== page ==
More About Medical Estate Recovery Reform – In my prior article in July 2016, regarding the passage of Medi-Cal Estate Recovery Reform, I said that estate recovery will apply much less often with respect to Medi-Cal beneficiaries who die after January 1, 2017. As we approach the effective date more information regarding its implementation is becoming available.
Under the new law, California will only recover with respect to assets held in the “probate estate” of a deceased Medi-Cal beneficiary unless an exception applies, such as, they are survived by a spouse, a child under 21 years of age or a disabled child. The foregoing restriction to recovery against a probate estate and the exception when a spouse survives are major changes from current law. Presently Medi-Cal Estate Recovery applies to all assets in which the decedent retained a continuing interest at the time of death, including assets in the decedent’s living trust, unless the decedent was survived by a disabled or minor child in which case no recovery applies.
Probate is the court supervised administration of a decedent’s estate. Probates, generally speaking, are either testate, when the decedent’s will is admitted to probate, or intestate, when the decedent does not have a will. Having a will, therefore, does not avoid probate.
One thing that is new and exciting is that Medi-Cal Estate Recovery does not apply when the deceased Medi-Cal recipient is a survived by a spouse. Even if assets pass to someone other than the surviving spouse the foregoing exception to recovery applies. The exception regarding a surviving spouse mirrors the longstanding existing exemptions for surviving disabled or minor children. That is, the very existence of a surviving spouse, disabled or minor children (under age 21) exempts the decedent’s entire estate from Medi-Cal recovery, regardless of whether or not any of the decedent’s assets are received by such persons.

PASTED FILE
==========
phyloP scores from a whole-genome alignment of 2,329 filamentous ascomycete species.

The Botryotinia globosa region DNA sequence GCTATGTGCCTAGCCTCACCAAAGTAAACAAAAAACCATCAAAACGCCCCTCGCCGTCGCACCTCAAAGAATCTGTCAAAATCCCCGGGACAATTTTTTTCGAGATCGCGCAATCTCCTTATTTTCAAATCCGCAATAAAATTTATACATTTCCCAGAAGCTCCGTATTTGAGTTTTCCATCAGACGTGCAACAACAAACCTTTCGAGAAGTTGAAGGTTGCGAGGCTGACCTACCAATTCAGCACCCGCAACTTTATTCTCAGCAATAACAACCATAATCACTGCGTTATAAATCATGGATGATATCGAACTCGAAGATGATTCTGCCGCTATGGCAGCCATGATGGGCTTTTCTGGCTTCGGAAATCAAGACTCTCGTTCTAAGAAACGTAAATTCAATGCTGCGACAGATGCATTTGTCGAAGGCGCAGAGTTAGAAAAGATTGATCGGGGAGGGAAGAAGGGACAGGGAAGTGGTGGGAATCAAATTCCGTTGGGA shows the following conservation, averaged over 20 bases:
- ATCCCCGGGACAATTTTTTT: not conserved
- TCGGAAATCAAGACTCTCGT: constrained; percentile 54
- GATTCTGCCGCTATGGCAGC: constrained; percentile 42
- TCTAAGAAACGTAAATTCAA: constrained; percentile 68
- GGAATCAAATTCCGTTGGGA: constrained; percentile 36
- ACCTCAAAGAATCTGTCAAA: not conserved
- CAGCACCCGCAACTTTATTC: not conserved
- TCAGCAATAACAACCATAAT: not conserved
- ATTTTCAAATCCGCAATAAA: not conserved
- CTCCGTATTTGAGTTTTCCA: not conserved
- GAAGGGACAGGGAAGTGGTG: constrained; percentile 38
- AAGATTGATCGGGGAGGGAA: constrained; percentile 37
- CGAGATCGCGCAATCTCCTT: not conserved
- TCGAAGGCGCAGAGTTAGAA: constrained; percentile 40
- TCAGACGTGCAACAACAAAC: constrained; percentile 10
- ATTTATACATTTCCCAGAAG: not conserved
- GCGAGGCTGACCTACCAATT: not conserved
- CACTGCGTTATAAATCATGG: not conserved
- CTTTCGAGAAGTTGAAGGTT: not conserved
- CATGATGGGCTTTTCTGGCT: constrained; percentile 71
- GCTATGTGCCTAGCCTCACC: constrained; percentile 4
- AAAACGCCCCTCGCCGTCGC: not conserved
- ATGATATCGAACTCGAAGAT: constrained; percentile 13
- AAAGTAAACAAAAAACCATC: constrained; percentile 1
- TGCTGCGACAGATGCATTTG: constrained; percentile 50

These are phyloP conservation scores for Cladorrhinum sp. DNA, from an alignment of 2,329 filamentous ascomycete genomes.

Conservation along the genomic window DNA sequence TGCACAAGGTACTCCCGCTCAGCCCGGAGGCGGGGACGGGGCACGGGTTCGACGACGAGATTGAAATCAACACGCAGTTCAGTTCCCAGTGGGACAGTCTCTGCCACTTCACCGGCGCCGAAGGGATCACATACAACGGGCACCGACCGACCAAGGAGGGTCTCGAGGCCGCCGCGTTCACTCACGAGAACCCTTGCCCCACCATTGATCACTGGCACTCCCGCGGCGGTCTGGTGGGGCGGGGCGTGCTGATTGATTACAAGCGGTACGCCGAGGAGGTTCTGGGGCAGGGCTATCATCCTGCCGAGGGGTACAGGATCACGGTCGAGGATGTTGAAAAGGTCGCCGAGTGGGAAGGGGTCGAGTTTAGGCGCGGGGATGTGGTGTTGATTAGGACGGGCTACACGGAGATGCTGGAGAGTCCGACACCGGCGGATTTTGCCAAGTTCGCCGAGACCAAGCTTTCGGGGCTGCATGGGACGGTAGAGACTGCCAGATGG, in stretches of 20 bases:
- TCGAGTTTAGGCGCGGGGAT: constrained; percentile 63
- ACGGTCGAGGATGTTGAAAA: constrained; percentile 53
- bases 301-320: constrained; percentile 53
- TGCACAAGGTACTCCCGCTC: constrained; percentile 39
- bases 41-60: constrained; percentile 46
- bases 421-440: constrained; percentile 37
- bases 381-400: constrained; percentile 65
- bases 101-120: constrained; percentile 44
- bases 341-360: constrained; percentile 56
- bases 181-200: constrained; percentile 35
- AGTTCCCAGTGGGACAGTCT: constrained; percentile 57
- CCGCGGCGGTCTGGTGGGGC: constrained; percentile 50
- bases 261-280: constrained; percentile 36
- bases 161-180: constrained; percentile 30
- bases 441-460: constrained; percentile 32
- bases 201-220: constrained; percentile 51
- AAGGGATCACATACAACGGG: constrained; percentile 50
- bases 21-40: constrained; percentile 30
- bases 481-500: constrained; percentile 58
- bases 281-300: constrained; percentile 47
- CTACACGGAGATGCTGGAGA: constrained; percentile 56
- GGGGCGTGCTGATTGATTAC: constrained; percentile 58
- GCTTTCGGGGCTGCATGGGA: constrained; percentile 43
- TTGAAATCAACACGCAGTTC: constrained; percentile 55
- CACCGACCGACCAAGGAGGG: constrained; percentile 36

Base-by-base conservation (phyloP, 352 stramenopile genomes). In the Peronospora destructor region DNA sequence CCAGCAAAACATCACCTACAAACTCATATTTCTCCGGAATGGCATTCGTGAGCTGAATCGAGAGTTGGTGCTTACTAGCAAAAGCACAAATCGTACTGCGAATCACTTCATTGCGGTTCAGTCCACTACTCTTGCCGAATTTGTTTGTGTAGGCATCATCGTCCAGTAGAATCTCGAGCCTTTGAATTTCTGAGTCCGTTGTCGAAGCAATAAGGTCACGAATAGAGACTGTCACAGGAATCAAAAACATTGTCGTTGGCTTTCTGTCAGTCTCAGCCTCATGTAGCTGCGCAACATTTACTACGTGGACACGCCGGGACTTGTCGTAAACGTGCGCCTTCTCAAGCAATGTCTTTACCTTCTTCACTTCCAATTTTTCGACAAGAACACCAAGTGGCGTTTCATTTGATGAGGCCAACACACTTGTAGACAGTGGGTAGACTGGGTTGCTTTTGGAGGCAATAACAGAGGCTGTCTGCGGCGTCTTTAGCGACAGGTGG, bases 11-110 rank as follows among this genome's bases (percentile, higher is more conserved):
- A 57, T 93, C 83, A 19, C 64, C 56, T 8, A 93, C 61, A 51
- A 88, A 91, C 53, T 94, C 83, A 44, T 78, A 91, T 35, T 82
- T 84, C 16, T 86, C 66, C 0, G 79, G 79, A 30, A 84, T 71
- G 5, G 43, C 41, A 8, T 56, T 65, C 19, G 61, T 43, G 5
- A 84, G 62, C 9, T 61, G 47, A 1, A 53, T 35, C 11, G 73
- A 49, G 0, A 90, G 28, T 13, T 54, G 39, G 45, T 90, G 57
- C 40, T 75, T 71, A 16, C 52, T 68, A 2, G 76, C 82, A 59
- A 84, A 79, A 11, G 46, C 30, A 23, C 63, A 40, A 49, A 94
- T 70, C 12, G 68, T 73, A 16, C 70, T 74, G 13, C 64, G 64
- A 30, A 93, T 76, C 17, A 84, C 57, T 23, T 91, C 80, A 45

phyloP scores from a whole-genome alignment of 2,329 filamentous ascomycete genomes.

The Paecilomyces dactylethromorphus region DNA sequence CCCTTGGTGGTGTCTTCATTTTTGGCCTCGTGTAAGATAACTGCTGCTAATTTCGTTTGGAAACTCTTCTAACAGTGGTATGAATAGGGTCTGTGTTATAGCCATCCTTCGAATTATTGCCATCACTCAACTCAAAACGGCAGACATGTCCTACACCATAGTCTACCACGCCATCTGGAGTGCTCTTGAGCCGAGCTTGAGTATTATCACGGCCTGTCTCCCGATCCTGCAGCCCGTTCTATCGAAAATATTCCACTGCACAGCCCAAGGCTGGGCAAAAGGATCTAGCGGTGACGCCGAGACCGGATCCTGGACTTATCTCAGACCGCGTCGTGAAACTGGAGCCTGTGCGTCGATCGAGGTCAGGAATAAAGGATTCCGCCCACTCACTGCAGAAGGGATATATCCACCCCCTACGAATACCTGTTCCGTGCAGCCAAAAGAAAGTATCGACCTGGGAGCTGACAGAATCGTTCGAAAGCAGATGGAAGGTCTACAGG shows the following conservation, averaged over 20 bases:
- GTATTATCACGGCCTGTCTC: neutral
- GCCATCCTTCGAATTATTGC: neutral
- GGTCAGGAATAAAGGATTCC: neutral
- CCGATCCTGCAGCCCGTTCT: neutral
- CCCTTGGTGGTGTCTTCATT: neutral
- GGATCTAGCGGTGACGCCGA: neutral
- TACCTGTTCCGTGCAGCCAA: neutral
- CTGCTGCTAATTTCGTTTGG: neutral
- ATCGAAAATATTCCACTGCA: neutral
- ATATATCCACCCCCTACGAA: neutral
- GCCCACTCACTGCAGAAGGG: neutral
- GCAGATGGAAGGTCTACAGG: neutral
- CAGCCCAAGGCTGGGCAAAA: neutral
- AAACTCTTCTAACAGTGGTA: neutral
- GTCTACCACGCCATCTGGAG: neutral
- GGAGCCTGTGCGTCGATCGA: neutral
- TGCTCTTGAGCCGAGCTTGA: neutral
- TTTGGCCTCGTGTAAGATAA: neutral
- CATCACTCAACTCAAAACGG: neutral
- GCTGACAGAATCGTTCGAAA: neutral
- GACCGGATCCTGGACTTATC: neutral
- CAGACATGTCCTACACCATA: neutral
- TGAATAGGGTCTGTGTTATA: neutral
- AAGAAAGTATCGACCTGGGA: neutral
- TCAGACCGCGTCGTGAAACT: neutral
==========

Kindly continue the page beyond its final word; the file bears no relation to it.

Next, what is included in a person’s probate estate, and thus potentially subject to recovery, will also be greatly reduced. As previously reported, under the new law assets passing outside of a formal probate will no longer be subject to Medi-Cal Estate recovery. Assets held in a trust, because they are not subject to probate, will also not be subject to Medi-Cal Estate Recovery. The same is true for joint tenancy assets, life insurance, annuities and pay on death bank accounts that pass by survivorship and without probate to a surviving owner or beneficiary. Thus it is important to make sure alternative death beneficiaries are named in order that a living beneficiary is likely to receive the asset outside of probate.
Of significant comfort to many persons receiving Medi-Cal is that small estates of California decedents’ under $150,000 in gross value are also excluded because they are not subject to formal probate proceedings. Previously, I had reported that such small estates would presumably be subject to Medi-Cal recovery but that is not the case. Likewise, court petitions to confirm title to real property belonging to a small estate are not probate proceedings and thus do avoid Medi-Cal Estate recovery.
Mobile and manufactured homes are already excluded from probate under California law and for that reason will not be subject to Medi-Cal recovery under the amended law. The same is true for unpaid compensation not exceeding $15, 000 that is due the decedent for services in the US Armed Forces.
From 2017 onwards, Medi-Cal beneficiaries can absolutely protect their assets from estate recovery by making sure that their estate is not subject to a formal probate. So long as less than $150,000 in gross value, excluding mobile homes or assets passing to a surviving spouse, remains in the decedent’s name (outside a trust or other non-probate asset) and is not transferred to beneficiaries under formal probate Medi-Cal Estate Recovery does not apply.